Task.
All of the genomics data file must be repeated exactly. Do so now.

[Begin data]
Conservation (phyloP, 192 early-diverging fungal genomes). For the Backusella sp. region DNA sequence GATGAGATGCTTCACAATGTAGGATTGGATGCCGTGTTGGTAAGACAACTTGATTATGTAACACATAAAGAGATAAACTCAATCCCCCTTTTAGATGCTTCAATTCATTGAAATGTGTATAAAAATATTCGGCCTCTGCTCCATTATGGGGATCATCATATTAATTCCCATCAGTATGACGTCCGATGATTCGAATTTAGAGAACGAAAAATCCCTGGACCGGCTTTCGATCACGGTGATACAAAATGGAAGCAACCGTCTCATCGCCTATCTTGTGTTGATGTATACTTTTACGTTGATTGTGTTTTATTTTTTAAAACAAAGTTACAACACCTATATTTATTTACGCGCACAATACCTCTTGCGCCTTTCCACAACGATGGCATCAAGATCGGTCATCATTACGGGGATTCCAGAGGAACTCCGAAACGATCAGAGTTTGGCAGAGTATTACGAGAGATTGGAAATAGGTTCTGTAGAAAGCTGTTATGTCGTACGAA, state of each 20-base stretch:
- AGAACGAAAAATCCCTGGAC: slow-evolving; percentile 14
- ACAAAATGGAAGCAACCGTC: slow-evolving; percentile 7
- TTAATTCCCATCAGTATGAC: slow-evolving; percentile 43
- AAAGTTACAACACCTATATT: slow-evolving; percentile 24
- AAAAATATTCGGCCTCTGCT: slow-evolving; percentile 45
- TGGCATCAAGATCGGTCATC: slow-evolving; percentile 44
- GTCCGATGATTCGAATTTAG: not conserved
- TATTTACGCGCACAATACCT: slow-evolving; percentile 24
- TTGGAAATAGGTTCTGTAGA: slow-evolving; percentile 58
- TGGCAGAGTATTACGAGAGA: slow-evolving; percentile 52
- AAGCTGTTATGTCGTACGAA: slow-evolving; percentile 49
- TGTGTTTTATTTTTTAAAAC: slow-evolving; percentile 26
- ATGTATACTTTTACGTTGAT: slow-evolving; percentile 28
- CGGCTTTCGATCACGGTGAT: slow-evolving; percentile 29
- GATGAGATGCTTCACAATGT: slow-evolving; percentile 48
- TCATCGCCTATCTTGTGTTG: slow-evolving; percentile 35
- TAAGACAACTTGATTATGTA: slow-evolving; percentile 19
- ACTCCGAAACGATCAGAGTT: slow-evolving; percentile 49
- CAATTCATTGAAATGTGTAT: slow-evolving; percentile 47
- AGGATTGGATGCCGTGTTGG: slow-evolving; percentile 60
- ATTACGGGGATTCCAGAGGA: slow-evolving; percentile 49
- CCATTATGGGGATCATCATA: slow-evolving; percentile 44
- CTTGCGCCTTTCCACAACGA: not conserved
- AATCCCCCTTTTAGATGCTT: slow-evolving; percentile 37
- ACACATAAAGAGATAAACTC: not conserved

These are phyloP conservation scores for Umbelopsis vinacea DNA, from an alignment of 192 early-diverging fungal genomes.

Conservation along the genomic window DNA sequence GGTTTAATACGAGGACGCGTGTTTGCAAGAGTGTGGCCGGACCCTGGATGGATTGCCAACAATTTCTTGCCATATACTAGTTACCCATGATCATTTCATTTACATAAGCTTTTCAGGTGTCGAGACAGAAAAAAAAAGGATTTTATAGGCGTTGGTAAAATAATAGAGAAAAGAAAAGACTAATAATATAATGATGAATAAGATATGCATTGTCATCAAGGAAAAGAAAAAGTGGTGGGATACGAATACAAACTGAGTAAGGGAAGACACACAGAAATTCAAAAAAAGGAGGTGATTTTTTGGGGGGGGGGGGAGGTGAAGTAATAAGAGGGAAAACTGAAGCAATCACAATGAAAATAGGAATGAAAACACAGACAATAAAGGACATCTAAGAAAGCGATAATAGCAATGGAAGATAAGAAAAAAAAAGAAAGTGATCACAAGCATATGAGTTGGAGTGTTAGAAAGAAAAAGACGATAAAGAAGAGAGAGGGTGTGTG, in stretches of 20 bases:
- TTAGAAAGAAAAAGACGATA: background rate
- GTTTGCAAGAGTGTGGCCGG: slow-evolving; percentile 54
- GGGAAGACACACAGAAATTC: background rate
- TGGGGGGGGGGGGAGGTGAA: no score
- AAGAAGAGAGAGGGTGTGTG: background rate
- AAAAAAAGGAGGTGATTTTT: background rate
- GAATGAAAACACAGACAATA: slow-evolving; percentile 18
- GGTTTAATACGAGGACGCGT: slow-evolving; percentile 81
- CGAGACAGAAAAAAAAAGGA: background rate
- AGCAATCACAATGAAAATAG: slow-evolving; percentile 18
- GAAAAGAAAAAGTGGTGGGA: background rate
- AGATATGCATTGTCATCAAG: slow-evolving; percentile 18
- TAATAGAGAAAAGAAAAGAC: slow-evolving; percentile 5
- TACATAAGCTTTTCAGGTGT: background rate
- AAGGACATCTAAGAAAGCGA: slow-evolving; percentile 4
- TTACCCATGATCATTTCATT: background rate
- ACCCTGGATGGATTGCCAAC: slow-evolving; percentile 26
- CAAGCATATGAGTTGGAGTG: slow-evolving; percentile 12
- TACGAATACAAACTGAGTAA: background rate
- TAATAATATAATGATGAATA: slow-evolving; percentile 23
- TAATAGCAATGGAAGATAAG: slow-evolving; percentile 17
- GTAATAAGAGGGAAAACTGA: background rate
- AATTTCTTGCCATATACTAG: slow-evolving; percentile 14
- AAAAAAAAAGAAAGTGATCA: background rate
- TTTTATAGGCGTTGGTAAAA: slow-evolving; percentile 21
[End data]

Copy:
Conservation (phyloP, 192 early-diverging fungal genomes). For the Backusella sp. region DNA sequence GATGAGATGCTTCACAATGTAGGATTGGATGCCGTGTTGGTAAGACAACTTGATTATGTAACACATAAAGAGATAAACTCAATCCCCCTTTTAGATGCTTCAATTCATTGAAATGTGTATAAAAATATTCGGCCTCTGCTCCATTATGGGGATCATCATATTAATTCCCATCAGTATGACGTCCGATGATTCGAATTTAGAGAACGAAAAATCCCTGGACCGGCTTTCGATCACGGTGATACAAAATGGAAGCAACCGTCTCATCGCCTATCTTGTGTTGATGTATACTTTTACGTTGATTGTGTTTTATTTTTTAAAACAAAGTTACAACACCTATATTTATTTACGCGCACAATACCTCTTGCGCCTTTCCACAACGATGGCATCAAGATCGGTCATCATTACGGGGATTCCAGAGGAACTCCGAAACGATCAGAGTTTGGCAGAGTATTACGAGAGATTGGAAATAGGTTCTGTAGAAAGCTGTTATGTCGTACGAA, state of each 20-base stretch:
- AGAACGAAAAATCCCTGGAC: slow-evolving; percentile 14
- ACAAAATGGAAGCAACCGTC: slow-evolving; percentile 7
- TTAATTCCCATCAGTATGAC: slow-evolving; percentile 43
- AAAGTTACAACACCTATATT: slow-evolving; percentile 24
- AAAAATATTCGGCCTCTGCT: slow-evolving; percentile 45
- TGGCATCAAGATCGGTCATC: slow-evolving; percentile 44
- GTCCGATGATTCGAATTTAG: not conserved
- TATTTACGCGCACAATACCT: slow-evolving; percentile 24
- TTGGAAATAGGTTCTGTAGA: slow-evolving; percentile 58
- TGGCAGAGTATTACGAGAGA: slow-evolving; percentile 52
- AAGCTGTTATGTCGTACGAA: slow-evolving; percentile 49
- TGTGTTTTATTTTTTAAAAC: slow-evolving; percentile 26
- ATGTATACTTTTACGTTGAT: slow-evolving; percentile 28
- CGGCTTTCGATCACGGTGAT: slow-evolving; percentile 29
- GATGAGATGCTTCACAATGT: slow-evolving; percentile 48
- TCATCGCCTATCTTGTGTTG: slow-evolving; percentile 35
- TAAGACAACTTGATTATGTA: slow-evolving; percentile 19
- ACTCCGAAACGATCAGAGTT: slow-evolving; percentile 49
- CAATTCATTGAAATGTGTAT: slow-evolving; percentile 47
- AGGATTGGATGCCGTGTTGG: slow-evolving; percentile 60
- ATTACGGGGATTCCAGAGGA: slow-evolving; percentile 49
- CCATTATGGGGATCATCATA: slow-evolving; percentile 44
- CTTGCGCCTTTCCACAACGA: not conserved
- AATCCCCCTTTTAGATGCTT: slow-evolving; percentile 37
- ACACATAAAGAGATAAACTC: not conserved

These are phyloP conservation scores for Umbelopsis vinacea DNA, from an alignment of 192 early-diverging fungal genomes.

Conservation along the genomic window DNA sequence GGTTTAATACGAGGACGCGTGTTTGCAAGAGTGTGGCCGGACCCTGGATGGATTGCCAACAATTTCTTGCCATATACTAGTTACCCATGATCATTTCATTTACATAAGCTTTTCAGGTGTCGAGACAGAAAAAAAAAGGATTTTATAGGCGTTGGTAAAATAATAGAGAAAAGAAAAGACTAATAATATAATGATGAATAAGATATGCATTGTCATCAAGGAAAAGAAAAAGTGGTGGGATACGAATACAAACTGAGTAAGGGAAGACACACAGAAATTCAAAAAAAGGAGGTGATTTTTTGGGGGGGGGGGGAGGTGAAGTAATAAGAGGGAAAACTGAAGCAATCACAATGAAAATAGGAATGAAAACACAGACAATAAAGGACATCTAAGAAAGCGATAATAGCAATGGAAGATAAGAAAAAAAAAGAAAGTGATCACAAGCATATGAGTTGGAGTGTTAGAAAGAAAAAGACGATAAAGAAGAGAGAGGGTGTGTG, in stretches of 20 bases:
- TTAGAAAGAAAAAGACGATA: background rate
- GTTTGCAAGAGTGTGGCCGG: slow-evolving; percentile 54
- GGGAAGACACACAGAAATTC: background rate
- TGGGGGGGGGGGGAGGTGAA: no score
- AAGAAGAGAGAGGGTGTGTG: background rate
- AAAAAAAGGAGGTGATTTTT: background rate
- GAATGAAAACACAGACAATA: slow-evolving; percentile 18
- GGTTTAATACGAGGACGCGT: slow-evolving; percentile 81
- CGAGACAGAAAAAAAAAGGA: background rate
- AGCAATCACAATGAAAATAG: slow-evolving; percentile 18
- GAAAAGAAAAAGTGGTGGGA: background rate
- AGATATGCATTGTCATCAAG: slow-evolving; percentile 18
- TAATAGAGAAAAGAAAAGAC: slow-evolving; percentile 5
- TACATAAGCTTTTCAGGTGT: background rate
- AAGGACATCTAAGAAAGCGA: slow-evolving; percentile 4
- TTACCCATGATCATTTCATT: background rate
- ACCCTGGATGGATTGCCAAC: slow-evolving; percentile 26
- CAAGCATATGAGTTGGAGTG: slow-evolving; percentile 12
- TACGAATACAAACTGAGTAA: background rate
- TAATAATATAATGATGAATA: slow-evolving; percentile 23
- TAATAGCAATGGAAGATAAG: slow-evolving; percentile 17
- GTAATAAGAGGGAAAACTGA: background rate
- AATTTCTTGCCATATACTAG: slow-evolving; percentile 14
- AAAAAAAAAGAAAGTGATCA: background rate
- TTTTATAGGCGTTGGTAAAA: slow-evolving; percentile 21